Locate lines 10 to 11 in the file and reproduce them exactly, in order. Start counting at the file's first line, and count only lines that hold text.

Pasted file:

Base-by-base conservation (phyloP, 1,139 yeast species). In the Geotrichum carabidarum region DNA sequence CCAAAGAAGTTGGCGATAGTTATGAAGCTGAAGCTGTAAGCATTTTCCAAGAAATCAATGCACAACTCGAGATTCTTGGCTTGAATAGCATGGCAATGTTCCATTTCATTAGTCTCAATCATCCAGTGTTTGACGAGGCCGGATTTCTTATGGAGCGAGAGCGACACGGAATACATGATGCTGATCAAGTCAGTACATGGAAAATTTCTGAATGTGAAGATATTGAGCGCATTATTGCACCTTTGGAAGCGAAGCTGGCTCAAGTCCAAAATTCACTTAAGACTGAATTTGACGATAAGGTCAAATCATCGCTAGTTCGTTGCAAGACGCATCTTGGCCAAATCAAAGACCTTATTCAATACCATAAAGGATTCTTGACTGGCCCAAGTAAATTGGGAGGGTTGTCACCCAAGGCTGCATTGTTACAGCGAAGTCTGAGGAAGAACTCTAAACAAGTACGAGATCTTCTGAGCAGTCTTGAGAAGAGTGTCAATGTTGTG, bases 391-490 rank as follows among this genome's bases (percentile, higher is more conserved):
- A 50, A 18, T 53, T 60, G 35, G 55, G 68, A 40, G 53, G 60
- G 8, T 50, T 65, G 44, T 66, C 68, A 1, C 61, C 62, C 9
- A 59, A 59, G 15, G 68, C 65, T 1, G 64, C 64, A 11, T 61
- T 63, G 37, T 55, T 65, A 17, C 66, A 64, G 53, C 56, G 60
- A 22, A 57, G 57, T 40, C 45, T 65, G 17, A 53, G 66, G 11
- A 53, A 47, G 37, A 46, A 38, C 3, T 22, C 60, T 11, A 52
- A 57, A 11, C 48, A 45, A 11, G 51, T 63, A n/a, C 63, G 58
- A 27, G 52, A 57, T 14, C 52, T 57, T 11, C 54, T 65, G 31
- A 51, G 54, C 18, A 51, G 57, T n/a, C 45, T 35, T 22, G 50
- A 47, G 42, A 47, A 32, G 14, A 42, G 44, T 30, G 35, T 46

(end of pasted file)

- A 51, G 54, C 18, A 51, G 57, T n/a, C 45, T 35, T 22, G 50
- A 47, G 42, A 47, A 32, G 14, A 42, G 44, T 30, G 35, T 46